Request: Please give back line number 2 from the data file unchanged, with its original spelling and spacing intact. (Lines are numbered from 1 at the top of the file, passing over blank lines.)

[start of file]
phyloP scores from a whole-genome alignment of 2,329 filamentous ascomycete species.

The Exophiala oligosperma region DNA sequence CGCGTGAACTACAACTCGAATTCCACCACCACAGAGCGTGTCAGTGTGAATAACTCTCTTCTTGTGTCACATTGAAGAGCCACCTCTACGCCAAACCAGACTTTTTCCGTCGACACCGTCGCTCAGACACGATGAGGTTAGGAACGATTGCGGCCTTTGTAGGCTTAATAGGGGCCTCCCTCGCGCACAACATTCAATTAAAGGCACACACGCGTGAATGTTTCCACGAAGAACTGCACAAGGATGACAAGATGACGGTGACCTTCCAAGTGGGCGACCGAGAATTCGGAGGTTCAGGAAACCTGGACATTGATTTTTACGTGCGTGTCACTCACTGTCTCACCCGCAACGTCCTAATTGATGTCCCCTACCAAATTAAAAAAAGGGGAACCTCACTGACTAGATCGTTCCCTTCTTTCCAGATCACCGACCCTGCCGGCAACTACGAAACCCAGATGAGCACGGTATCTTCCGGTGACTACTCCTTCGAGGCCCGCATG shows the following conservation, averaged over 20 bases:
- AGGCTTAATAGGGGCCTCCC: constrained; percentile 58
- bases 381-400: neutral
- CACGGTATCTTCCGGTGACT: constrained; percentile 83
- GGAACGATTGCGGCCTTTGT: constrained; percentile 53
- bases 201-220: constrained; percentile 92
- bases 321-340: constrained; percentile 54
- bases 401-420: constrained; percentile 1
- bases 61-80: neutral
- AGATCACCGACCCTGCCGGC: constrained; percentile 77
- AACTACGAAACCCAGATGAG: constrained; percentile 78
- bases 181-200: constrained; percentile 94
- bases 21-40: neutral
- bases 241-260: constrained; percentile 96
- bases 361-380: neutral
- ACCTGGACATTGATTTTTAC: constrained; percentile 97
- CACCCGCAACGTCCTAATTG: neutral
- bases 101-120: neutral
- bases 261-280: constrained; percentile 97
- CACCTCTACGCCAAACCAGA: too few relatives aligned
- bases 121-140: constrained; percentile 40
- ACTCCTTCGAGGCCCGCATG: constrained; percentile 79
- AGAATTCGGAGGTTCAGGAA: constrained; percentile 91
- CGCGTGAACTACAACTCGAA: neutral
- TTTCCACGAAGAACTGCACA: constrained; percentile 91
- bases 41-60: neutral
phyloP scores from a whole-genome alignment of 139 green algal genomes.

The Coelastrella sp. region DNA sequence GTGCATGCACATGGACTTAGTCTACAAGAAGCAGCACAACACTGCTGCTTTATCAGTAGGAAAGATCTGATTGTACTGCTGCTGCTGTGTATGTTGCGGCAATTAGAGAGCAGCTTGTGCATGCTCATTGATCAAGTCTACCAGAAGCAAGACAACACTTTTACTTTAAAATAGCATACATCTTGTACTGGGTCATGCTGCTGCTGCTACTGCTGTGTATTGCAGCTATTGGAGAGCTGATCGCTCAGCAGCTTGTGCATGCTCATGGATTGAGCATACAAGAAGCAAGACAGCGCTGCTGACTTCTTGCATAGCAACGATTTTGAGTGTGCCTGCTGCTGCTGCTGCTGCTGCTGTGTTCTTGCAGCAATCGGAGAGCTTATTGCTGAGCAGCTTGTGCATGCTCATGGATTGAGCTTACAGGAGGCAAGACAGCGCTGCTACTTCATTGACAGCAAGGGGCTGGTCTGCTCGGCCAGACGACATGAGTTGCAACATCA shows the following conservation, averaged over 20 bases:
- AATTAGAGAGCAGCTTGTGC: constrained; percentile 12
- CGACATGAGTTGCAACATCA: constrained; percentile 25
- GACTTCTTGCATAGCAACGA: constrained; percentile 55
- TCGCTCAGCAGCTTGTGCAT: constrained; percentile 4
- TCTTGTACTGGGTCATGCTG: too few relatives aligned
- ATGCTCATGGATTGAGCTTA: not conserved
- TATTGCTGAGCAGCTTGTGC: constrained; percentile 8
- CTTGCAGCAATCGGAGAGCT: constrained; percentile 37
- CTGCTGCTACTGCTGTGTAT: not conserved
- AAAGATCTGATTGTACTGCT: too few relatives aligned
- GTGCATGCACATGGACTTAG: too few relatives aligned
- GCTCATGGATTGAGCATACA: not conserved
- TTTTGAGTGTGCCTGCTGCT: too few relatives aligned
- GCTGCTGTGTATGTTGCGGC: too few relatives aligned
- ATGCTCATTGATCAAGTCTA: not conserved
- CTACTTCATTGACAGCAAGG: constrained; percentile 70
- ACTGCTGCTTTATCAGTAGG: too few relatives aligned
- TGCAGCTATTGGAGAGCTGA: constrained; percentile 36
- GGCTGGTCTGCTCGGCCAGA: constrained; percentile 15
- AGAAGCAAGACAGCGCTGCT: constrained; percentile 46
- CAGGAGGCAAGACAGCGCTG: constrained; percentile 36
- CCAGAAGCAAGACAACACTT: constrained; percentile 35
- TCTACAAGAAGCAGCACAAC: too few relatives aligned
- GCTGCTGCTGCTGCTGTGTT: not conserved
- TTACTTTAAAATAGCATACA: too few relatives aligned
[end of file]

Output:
The Exophiala oligosperma region DNA sequence CGCGTGAACTACAACTCGAATTCCACCACCACAGAGCGTGTCAGTGTGAATAACTCTCTTCTTGTGTCACATTGAAGAGCCACCTCTACGCCAAACCAGACTTTTTCCGTCGACACCGTCGCTCAGACACGATGAGGTTAGGAACGATTGCGGCCTTTGTAGGCTTAATAGGGGCCTCCCTCGCGCACAACATTCAATTAAAGGCACACACGCGTGAATGTTTCCACGAAGAACTGCACAAGGATGACAAGATGACGGTGACCTTCCAAGTGGGCGACCGAGAATTCGGAGGTTCAGGAAACCTGGACATTGATTTTTACGTGCGTGTCACTCACTGTCTCACCCGCAACGTCCTAATTGATGTCCCCTACCAAATTAAAAAAAGGGGAACCTCACTGACTAGATCGTTCCCTTCTTTCCAGATCACCGACCCTGCCGGCAACTACGAAACCCAGATGAGCACGGTATCTTCCGGTGACTACTCCTTCGAGGCCCGCATG shows the following conservation, averaged over 20 bases: